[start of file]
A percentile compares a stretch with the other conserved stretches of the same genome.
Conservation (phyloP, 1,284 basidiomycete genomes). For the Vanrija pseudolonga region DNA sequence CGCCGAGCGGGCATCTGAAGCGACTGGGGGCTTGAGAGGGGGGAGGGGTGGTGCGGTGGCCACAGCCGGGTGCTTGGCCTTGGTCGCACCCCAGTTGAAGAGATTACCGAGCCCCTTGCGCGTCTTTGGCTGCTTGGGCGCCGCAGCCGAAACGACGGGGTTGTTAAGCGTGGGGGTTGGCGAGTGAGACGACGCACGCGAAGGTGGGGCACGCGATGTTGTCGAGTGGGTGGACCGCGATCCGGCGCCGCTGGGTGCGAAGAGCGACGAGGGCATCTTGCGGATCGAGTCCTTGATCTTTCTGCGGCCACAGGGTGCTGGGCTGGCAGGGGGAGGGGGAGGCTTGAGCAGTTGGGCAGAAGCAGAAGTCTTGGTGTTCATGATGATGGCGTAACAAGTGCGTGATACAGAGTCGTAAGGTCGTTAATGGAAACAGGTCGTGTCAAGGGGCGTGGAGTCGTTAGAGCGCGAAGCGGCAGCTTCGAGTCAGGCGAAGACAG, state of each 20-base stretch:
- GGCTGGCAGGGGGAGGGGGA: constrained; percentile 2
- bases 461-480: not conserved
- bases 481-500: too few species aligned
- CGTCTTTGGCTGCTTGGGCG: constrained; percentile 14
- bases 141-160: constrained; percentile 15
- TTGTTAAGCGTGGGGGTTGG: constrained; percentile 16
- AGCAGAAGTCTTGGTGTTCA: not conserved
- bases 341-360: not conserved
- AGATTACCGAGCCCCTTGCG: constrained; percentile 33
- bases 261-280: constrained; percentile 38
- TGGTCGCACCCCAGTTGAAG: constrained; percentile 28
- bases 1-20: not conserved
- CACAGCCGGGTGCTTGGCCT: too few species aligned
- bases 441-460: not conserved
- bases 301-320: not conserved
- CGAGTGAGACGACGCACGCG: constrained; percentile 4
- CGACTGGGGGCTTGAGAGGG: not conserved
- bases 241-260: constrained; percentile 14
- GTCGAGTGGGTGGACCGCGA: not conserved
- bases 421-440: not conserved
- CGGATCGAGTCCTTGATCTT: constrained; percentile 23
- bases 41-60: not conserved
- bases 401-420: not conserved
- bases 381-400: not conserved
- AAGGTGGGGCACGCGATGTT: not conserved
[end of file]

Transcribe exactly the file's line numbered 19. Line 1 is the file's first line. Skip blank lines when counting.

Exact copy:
- CGACTGGGGGCTTGAGAGGG: not conserved